cover image Nano: The Spectacular Science of the Very (Very) Small

Nano: The Spectacular Science of the Very (Very) Small

Jess Wade, illus. by Melissa Castrillón. Candlewick, $16.99 (32p) ISBN 978-1-5362-1766-7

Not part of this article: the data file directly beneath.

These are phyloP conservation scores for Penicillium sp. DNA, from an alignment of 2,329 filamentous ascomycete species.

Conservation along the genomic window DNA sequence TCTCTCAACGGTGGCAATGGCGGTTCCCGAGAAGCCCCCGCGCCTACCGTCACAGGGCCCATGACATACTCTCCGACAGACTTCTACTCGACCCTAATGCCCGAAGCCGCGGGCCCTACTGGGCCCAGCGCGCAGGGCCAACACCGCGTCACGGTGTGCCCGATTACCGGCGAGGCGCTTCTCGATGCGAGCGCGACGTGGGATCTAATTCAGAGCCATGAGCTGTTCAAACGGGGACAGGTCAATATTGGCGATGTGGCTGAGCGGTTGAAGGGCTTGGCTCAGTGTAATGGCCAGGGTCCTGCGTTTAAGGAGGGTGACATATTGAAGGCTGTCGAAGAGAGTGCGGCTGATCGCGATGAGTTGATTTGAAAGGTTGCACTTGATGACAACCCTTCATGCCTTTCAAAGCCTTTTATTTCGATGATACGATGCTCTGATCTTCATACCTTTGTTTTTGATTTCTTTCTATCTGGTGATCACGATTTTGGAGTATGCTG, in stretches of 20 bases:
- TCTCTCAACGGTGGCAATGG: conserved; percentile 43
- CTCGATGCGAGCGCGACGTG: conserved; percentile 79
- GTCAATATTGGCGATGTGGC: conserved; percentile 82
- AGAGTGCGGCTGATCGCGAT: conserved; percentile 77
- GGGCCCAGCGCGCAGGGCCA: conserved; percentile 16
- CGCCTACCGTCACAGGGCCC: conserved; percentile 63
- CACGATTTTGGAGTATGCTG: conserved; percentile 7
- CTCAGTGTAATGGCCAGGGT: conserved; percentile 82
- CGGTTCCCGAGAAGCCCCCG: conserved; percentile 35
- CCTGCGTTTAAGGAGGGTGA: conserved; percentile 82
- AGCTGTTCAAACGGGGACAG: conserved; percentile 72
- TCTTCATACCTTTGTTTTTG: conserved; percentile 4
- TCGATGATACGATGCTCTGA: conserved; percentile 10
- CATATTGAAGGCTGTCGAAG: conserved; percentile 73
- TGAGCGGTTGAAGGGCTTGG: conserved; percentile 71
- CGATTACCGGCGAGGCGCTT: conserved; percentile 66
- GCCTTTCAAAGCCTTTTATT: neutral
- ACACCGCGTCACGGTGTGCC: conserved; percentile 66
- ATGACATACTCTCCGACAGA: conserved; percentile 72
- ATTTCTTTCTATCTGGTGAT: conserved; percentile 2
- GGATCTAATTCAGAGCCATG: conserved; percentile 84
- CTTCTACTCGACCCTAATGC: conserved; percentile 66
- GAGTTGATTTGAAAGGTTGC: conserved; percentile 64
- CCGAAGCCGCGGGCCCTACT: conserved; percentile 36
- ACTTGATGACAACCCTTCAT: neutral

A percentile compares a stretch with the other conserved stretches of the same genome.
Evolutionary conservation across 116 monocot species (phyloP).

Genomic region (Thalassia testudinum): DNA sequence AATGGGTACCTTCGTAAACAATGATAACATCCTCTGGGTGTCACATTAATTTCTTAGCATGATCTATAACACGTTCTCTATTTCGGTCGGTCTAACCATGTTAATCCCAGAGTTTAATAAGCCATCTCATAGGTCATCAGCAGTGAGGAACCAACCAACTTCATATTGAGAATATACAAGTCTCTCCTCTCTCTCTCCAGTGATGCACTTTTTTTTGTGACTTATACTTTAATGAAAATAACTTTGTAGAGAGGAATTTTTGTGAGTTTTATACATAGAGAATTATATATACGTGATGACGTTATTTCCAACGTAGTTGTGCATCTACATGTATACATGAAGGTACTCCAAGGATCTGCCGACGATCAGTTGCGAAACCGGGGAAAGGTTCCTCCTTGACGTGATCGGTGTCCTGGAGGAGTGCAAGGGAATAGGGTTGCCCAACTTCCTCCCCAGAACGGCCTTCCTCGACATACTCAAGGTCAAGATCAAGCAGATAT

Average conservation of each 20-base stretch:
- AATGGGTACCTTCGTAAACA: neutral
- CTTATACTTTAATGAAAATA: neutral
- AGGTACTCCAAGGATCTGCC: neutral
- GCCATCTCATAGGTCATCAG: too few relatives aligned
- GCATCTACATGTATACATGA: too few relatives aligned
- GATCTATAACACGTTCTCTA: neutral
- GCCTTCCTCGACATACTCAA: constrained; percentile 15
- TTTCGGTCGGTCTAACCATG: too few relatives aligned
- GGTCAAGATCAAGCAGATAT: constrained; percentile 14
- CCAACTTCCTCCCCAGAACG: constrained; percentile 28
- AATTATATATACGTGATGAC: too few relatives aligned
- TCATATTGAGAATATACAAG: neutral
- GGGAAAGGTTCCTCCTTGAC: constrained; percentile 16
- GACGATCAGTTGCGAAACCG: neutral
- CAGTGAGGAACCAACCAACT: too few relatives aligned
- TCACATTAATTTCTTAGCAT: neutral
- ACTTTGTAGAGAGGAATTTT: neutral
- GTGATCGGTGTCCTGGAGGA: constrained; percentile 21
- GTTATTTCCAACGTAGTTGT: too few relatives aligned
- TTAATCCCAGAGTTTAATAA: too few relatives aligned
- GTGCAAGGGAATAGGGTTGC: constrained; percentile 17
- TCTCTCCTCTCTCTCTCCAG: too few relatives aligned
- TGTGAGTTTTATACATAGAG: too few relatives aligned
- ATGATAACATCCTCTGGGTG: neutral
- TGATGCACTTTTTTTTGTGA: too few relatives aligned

“Everything is made out of something,” British physicist Wade’s picture book debut notes on the first page, instigating an exploration of the world’s building blocks. A conversational narrative moves swiftly from macroscopic materials including wood and glass to microscopic atoms and nanomaterials, while finely hatched illustrations by Castrillón (The Balcony) sweep readers into this nanoscience primer. A child in a skirt and yellow boots playfully interacts with each spread, sometimes shrunken and perched on a single atom or microscope stage, observing, other times presenting a simple graphic. More fanciful touches, such as the child’s blue hair or an elephant walking a tightrope of graphene (“the strongest material known to human beings”), cultivate a playful tone. Organic, and often lush botanic, motifs rendered in pencil, in a muted primary color palette, link the spreads, turning adding a layer of enticement to this accessible read. After discussing a few hopeful applications for nanomaterials—for example, a nano chip that could help restore eyesight—and giving a nod to ongoing global collaboration, this homage to the “very (very) small” concludes with more details about the who, how, and why of nanomaterials and a brief index. Ages 6–9. (Sept.)